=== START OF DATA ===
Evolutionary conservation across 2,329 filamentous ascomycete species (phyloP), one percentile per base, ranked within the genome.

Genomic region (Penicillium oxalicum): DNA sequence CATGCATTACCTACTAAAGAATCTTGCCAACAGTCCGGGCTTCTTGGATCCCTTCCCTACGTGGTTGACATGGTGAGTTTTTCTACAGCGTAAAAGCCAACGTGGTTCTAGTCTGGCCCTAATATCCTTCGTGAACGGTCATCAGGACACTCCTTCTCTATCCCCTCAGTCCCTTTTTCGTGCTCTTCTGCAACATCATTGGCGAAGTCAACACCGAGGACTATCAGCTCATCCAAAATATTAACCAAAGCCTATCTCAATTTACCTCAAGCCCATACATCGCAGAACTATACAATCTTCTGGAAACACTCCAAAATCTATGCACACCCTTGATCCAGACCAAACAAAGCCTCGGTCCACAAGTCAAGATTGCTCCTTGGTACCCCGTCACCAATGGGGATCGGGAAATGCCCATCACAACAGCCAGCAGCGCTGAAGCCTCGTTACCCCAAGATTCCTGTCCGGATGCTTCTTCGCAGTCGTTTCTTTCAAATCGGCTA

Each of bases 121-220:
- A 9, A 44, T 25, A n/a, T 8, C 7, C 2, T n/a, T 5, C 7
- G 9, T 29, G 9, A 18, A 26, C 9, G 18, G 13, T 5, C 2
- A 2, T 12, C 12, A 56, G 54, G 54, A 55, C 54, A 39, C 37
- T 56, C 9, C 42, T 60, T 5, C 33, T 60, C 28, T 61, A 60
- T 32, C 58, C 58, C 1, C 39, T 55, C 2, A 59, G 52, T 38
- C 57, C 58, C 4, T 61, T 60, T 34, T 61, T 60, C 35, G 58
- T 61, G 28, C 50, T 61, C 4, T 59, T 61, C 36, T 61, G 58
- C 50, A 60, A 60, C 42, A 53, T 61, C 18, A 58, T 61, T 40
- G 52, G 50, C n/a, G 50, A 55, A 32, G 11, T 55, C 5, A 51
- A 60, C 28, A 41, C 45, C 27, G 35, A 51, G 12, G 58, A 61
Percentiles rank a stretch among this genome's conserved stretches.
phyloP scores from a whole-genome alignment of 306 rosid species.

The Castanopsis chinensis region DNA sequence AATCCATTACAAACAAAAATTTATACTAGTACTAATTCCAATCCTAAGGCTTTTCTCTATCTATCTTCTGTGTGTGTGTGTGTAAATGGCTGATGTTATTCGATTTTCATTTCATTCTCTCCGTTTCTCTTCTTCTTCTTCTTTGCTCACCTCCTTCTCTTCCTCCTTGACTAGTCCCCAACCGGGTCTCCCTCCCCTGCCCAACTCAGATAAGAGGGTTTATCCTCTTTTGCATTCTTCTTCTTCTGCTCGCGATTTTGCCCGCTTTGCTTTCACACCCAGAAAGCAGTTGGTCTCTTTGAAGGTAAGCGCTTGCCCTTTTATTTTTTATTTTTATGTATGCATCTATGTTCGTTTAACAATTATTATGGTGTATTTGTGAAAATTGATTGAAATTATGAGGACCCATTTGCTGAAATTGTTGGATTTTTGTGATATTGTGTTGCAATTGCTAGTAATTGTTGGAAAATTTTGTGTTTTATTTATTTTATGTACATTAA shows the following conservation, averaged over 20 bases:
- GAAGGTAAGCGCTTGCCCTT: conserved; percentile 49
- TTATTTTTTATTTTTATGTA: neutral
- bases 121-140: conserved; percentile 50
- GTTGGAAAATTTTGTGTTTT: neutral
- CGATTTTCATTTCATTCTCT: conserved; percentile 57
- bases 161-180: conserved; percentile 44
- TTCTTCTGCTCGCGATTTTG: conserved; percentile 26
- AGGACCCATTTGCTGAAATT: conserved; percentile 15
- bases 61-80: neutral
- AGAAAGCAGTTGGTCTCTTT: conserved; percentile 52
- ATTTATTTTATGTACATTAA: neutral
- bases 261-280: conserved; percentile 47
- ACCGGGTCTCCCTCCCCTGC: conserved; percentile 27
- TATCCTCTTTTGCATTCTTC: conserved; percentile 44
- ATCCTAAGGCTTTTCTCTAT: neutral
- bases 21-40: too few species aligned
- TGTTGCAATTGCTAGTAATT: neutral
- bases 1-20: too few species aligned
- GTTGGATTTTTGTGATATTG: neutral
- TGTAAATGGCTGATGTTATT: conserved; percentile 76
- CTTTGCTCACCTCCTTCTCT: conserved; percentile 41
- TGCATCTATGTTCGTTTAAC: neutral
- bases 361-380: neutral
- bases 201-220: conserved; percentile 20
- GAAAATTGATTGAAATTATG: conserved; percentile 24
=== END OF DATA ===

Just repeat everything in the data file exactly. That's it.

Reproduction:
Evolutionary conservation across 2,329 filamentous ascomycete species (phyloP), one percentile per base, ranked within the genome.

Genomic region (Penicillium oxalicum): DNA sequence CATGCATTACCTACTAAAGAATCTTGCCAACAGTCCGGGCTTCTTGGATCCCTTCCCTACGTGGTTGACATGGTGAGTTTTTCTACAGCGTAAAAGCCAACGTGGTTCTAGTCTGGCCCTAATATCCTTCGTGAACGGTCATCAGGACACTCCTTCTCTATCCCCTCAGTCCCTTTTTCGTGCTCTTCTGCAACATCATTGGCGAAGTCAACACCGAGGACTATCAGCTCATCCAAAATATTAACCAAAGCCTATCTCAATTTACCTCAAGCCCATACATCGCAGAACTATACAATCTTCTGGAAACACTCCAAAATCTATGCACACCCTTGATCCAGACCAAACAAAGCCTCGGTCCACAAGTCAAGATTGCTCCTTGGTACCCCGTCACCAATGGGGATCGGGAAATGCCCATCACAACAGCCAGCAGCGCTGAAGCCTCGTTACCCCAAGATTCCTGTCCGGATGCTTCTTCGCAGTCGTTTCTTTCAAATCGGCTA

Each of bases 121-220:
- A 9, A 44, T 25, A n/a, T 8, C 7, C 2, T n/a, T 5, C 7
- G 9, T 29, G 9, A 18, A 26, C 9, G 18, G 13, T 5, C 2
- A 2, T 12, C 12, A 56, G 54, G 54, A 55, C 54, A 39, C 37
- T 56, C 9, C 42, T 60, T 5, C 33, T 60, C 28, T 61, A 60
- T 32, C 58, C 58, C 1, C 39, T 55, C 2, A 59, G 52, T 38
- C 57, C 58, C 4, T 61, T 60, T 34, T 61, T 60, C 35, G 58
- T 61, G 28, C 50, T 61, C 4, T 59, T 61, C 36, T 61, G 58
- C 50, A 60, A 60, C 42, A 53, T 61, C 18, A 58, T 61, T 40
- G 52, G 50, C n/a, G 50, A 55, A 32, G 11, T 55, C 5, A 51
- A 60, C 28, A 41, C 45, C 27, G 35, A 51, G 12, G 58, A 61
Percentiles rank a stretch among this genome's conserved stretches.
phyloP scores from a whole-genome alignment of 306 rosid species.

The Castanopsis chinensis region DNA sequence AATCCATTACAAACAAAAATTTATACTAGTACTAATTCCAATCCTAAGGCTTTTCTCTATCTATCTTCTGTGTGTGTGTGTGTAAATGGCTGATGTTATTCGATTTTCATTTCATTCTCTCCGTTTCTCTTCTTCTTCTTCTTTGCTCACCTCCTTCTCTTCCTCCTTGACTAGTCCCCAACCGGGTCTCCCTCCCCTGCCCAACTCAGATAAGAGGGTTTATCCTCTTTTGCATTCTTCTTCTTCTGCTCGCGATTTTGCCCGCTTTGCTTTCACACCCAGAAAGCAGTTGGTCTCTTTGAAGGTAAGCGCTTGCCCTTTTATTTTTTATTTTTATGTATGCATCTATGTTCGTTTAACAATTATTATGGTGTATTTGTGAAAATTGATTGAAATTATGAGGACCCATTTGCTGAAATTGTTGGATTTTTGTGATATTGTGTTGCAATTGCTAGTAATTGTTGGAAAATTTTGTGTTTTATTTATTTTATGTACATTAA shows the following conservation, averaged over 20 bases:
- GAAGGTAAGCGCTTGCCCTT: conserved; percentile 49
- TTATTTTTTATTTTTATGTA: neutral
- bases 121-140: conserved; percentile 50
- GTTGGAAAATTTTGTGTTTT: neutral
- CGATTTTCATTTCATTCTCT: conserved; percentile 57
- bases 161-180: conserved; percentile 44
- TTCTTCTGCTCGCGATTTTG: conserved; percentile 26
- AGGACCCATTTGCTGAAATT: conserved; percentile 15
- bases 61-80: neutral
- AGAAAGCAGTTGGTCTCTTT: conserved; percentile 52
- ATTTATTTTATGTACATTAA: neutral
- bases 261-280: conserved; percentile 47
- ACCGGGTCTCCCTCCCCTGC: conserved; percentile 27
- TATCCTCTTTTGCATTCTTC: conserved; percentile 44
- ATCCTAAGGCTTTTCTCTAT: neutral
- bases 21-40: too few species aligned
- TGTTGCAATTGCTAGTAATT: neutral
- bases 1-20: too few species aligned
- GTTGGATTTTTGTGATATTG: neutral
- TGTAAATGGCTGATGTTATT: conserved; percentile 76
- CTTTGCTCACCTCCTTCTCT: conserved; percentile 41
- TGCATCTATGTTCGTTTAAC: neutral
- bases 361-380: neutral
- bases 201-220: conserved; percentile 20
- GAAAATTGATTGAAATTATG: conserved; percentile 24